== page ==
XX CENTURY MUSEUM IN BERLIN
LOCATION Berlin, Germany
THEME Architecture, Cultural spaces, Museum
DESIGNERS Antonio Monestiroli, Tomaso Monestiroli, Luca Cardani
TEAM Alessandro Ruberto
landscape Sara Protasoni
The competition is about a large museum for 20th-century art to be built between Mies van der Rohe’s 1969 Nationalgalerie and Scharoun’s 1963 Philharmonie. We took the relationship of the new museum to these two extraordinary buildings, particularly the Nationalgalerie, as the theme of the competition. What is striking about Mies’s building is its relationship to the city. The fact that the large exhibition hall, placed on top of a plinth and under the large roof, is completely transparent, that the most valuable part of the museum is totally open to the city and its citizens. We think that this extraordinary glass cell, protected by the large coffered roof, should continue to fulfill its urban function without hindrance or impediment. Everything must lead the eye toward the Nationalgalerie, which must retain its strong character.
The main choice was to work alongside Mies by asking ourselves what the great master would have done in our place. Taking his classroom buildings as an example, we thought that we could work in the same direction by proposing a building that, in addition to fully fulfilling its function as a museum, would be able to stand comparison with the Nationalgalerie.
The front of the new museum recedes from the building boundary of the lot to the west, thus constructing an open urban place, the center of the visual axis on the Neue Galerie, to emphasize the close relationship of continuity intended to be established with the Miesian lecture hall. Inside the new museum, relationships with the surrounding area are also decisive. From the center of the building, on the ground floor, at the intersection of the north-south distribution gallery and the large full-height central space, it is possible to see the four focal points of the entire intervention area: the Philharmonie to the north, the Neue Gallerie to the south, the Matthäikirch Platz to the west, and the Potsdamer Straße to the east. This place inside the museum becomes a kind of covered square the center of the whole composition. The continuity of urban spaces is ensured by the transparency and permeability of the ground floor of the new museum. Starting from the demands of the competition announcement, we have always tried to build large, compact, pillar-free spaces that can be subdivided and arranged as needed each time. A large full-height atrium lit with zenithal light is the center of the entire composition and distributes the three floors of the museum on two sides: the ground floor, lit by a perimeter glass wall, continues where the reception functions of both the public and the artworks are located, as well as administrative and commercial functions such as the restaurant and the bookshop; the second floor, where some medium-sized exhibition rooms are located, is lit entirely with artificial light; the second floor, on the other hand, dedicated to two large exhibition rooms, is lit by indirect natural light thanks to two large skylights. Two basement floors are added to the three above-ground floors: a first basement, connected directly to the basement of the Nationalgalerie through a tunnel to be built in the future, ensures the continuity of the exhibition route; the second basement houses the new museum’s storage rooms and large rooms dedicated to facilities. The distribution is ordered by four parallel blocks in which the services, facilities, and lifts (stairs, elevators, and freight elevators) are located, and by a perimeter ring that makes all the exhibition rooms accessible on each floor. Then there is a 6-meter-wide longitudinal distribution gallery on the first basement, ground floor, and first floor that allows a linear exhibition function to be accommodated along the way when necessary. A clearly recognizable orderly and hierarchical system set on the large central space 17 meters high in which works of extraordinary height can be displayed. This large space is overlooked by walkways that distribute rooms of different sizes and, from time to time, of different importance. Contributing to the definition of the building’s character are its construction and the materials used. The construction of the three above-ground floors is made of steel and is clad on the ground floor by continuous glazing on the long sides of the building, and on the first and second floors by a completely enclosed wall, built as a lattice and composed of slabs of veined green marble, a material that emphasizes the building’s civilian purpose. This part built cantilevered on the four sides of the building configures an elongated and closed volume that stands in contrast to the total openness of the Nationalgalerie and enhances its significance. On the main entrance front to the new museum are two volumes eight meters high, slightly more than the ground floor of the museum. The larger of these volumes, connected directly to the museum foyer, contains two overlapping exhibition halls. The other volume, much smaller, is the new Info Point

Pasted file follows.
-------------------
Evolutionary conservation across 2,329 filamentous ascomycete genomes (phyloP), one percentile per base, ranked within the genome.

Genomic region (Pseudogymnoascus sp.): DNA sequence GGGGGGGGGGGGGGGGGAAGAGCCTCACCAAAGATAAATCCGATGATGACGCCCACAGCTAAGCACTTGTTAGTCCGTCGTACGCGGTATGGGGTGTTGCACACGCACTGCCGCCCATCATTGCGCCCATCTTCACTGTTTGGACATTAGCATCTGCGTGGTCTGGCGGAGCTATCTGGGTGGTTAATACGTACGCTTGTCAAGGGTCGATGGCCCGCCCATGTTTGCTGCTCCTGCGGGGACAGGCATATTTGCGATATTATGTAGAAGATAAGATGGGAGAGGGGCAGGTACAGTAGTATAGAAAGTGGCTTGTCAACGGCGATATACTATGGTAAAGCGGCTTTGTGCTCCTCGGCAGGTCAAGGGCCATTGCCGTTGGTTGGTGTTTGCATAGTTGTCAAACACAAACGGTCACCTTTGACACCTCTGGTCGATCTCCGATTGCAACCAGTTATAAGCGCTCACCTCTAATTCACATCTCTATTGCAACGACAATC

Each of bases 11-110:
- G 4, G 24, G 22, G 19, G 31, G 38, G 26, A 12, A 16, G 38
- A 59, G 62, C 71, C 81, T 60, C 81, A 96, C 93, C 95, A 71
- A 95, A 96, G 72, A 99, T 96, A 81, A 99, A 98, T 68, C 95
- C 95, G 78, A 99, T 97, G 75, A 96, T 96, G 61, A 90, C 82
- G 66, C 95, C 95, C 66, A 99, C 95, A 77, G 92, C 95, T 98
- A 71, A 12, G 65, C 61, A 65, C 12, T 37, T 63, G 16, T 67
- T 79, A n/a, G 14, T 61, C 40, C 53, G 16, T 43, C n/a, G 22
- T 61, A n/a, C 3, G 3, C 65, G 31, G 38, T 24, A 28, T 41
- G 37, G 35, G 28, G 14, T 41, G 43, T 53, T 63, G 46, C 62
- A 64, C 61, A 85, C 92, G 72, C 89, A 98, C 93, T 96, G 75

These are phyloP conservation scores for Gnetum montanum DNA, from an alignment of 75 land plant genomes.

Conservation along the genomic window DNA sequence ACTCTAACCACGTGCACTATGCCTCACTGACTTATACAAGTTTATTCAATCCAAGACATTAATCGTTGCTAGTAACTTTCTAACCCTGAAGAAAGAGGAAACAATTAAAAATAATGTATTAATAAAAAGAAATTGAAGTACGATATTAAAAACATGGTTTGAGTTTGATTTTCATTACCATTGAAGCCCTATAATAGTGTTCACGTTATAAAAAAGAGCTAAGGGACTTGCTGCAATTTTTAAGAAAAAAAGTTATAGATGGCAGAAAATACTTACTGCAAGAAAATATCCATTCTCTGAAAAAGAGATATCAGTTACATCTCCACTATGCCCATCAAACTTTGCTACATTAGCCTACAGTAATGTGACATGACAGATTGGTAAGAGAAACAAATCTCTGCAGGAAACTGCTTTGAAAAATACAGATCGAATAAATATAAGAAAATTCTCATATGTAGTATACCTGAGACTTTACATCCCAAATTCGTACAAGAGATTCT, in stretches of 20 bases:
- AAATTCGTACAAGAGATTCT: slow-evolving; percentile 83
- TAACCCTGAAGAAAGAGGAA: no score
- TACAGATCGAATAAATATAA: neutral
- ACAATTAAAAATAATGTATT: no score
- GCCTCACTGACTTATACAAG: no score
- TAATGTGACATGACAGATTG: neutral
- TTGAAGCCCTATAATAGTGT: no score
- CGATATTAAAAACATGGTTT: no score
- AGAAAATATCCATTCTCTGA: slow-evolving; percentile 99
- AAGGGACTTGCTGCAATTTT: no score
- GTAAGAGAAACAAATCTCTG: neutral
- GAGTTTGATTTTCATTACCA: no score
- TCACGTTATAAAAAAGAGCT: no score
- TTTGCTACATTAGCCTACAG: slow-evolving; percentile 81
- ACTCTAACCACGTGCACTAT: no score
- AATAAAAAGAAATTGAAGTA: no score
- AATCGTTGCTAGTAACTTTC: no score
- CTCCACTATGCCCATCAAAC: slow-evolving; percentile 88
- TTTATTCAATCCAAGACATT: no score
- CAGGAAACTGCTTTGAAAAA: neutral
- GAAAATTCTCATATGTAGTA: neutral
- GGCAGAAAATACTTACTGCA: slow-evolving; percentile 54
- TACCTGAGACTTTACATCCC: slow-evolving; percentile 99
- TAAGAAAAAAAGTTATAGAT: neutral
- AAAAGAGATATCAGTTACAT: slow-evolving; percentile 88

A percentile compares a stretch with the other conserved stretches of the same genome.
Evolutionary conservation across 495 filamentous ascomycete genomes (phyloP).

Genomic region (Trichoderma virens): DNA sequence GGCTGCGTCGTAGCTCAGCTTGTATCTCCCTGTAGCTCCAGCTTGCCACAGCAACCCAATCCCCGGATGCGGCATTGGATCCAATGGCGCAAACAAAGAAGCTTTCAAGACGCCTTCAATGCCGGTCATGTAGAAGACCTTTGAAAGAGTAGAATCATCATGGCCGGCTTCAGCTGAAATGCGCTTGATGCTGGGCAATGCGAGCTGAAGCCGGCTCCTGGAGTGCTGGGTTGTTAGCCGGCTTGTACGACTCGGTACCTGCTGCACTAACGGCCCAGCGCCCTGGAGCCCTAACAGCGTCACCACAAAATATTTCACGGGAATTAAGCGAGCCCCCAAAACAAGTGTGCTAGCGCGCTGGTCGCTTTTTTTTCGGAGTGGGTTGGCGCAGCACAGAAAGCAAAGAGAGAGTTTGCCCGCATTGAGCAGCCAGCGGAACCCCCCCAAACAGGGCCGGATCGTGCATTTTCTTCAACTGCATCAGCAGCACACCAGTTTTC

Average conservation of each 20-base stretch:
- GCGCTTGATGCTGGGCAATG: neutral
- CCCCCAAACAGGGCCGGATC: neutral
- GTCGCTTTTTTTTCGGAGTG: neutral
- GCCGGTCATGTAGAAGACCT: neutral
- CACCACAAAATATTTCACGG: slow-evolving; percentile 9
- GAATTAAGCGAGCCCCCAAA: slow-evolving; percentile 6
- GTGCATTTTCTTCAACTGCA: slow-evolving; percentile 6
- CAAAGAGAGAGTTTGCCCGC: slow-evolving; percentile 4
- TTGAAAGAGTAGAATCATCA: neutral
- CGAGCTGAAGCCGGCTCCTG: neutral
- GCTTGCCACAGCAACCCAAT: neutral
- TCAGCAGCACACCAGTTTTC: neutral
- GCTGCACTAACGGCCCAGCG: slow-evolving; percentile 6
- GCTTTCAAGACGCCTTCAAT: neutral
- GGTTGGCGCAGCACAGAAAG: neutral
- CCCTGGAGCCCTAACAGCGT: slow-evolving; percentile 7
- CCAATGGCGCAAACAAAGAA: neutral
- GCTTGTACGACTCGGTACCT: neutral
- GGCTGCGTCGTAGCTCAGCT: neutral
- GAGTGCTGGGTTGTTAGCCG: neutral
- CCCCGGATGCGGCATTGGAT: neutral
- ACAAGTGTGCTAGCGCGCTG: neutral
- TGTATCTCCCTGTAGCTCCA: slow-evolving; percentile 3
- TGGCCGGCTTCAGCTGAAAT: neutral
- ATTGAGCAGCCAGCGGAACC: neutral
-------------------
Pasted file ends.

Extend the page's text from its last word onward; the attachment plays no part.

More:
L. Cardani (edit by) Studio Monestiroli Opere e progetti di Architettura Electa Milan 2021
IDENTITÀ DELL’ARCHITETTURA ITALIANA N15 2017